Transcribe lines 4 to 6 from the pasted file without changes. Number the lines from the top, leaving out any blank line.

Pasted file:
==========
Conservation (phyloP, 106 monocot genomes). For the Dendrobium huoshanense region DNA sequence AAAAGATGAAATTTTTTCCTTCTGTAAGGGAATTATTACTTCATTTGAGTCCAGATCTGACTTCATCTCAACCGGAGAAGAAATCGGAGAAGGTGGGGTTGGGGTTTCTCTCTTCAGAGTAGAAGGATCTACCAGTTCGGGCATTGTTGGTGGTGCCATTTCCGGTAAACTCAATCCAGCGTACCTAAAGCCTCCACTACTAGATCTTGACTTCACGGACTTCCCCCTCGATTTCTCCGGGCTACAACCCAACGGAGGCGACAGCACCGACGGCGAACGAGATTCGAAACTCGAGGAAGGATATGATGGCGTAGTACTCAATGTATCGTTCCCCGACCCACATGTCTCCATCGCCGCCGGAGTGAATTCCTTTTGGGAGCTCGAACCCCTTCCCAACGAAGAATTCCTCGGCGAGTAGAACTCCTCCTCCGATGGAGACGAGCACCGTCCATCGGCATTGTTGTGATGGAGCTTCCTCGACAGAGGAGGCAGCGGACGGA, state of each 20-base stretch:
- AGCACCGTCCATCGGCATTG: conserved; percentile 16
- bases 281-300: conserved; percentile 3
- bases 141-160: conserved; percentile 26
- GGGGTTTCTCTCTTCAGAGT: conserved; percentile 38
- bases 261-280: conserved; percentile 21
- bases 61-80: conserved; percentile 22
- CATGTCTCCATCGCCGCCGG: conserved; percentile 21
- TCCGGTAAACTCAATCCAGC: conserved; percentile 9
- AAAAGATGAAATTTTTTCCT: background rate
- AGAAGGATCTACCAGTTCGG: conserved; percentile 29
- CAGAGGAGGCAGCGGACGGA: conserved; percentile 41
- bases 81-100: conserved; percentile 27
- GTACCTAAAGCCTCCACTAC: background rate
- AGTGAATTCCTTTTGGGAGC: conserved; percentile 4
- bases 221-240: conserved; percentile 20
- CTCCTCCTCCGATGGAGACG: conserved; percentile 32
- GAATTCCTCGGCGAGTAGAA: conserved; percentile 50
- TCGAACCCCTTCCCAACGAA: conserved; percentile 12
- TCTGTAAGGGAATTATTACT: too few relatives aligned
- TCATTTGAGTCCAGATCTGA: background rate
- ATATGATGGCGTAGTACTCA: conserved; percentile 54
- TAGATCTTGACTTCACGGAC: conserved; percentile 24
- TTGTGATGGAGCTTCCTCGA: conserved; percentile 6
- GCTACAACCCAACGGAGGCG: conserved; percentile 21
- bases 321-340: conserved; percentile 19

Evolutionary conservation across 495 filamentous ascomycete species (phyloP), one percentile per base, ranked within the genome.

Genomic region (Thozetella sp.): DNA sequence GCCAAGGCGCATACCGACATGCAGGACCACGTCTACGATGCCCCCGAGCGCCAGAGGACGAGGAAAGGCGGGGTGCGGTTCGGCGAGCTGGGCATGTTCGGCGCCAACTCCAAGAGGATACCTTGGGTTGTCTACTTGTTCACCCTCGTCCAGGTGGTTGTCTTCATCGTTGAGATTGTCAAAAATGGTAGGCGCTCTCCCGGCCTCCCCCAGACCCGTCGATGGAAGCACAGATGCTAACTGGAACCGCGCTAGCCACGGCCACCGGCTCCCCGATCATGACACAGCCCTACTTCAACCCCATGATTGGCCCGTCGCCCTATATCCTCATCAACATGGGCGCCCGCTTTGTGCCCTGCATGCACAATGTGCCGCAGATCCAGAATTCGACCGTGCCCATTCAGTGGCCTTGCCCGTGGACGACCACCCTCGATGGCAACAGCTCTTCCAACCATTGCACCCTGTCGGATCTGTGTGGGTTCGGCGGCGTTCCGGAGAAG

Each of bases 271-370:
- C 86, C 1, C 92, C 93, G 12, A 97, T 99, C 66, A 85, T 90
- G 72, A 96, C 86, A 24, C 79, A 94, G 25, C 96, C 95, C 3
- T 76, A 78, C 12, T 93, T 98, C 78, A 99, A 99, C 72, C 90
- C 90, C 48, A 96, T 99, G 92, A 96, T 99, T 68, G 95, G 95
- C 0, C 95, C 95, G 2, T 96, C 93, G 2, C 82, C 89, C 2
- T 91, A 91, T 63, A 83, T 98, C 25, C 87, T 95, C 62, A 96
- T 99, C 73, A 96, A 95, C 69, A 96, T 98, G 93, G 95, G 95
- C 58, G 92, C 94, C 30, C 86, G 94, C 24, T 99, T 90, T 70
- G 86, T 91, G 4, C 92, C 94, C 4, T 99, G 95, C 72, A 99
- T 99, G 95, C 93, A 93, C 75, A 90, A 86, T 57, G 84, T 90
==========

- bases 141-160: conserved; percentile 26
- GGGGTTTCTCTCTTCAGAGT: conserved; percentile 38
- bases 261-280: conserved; percentile 21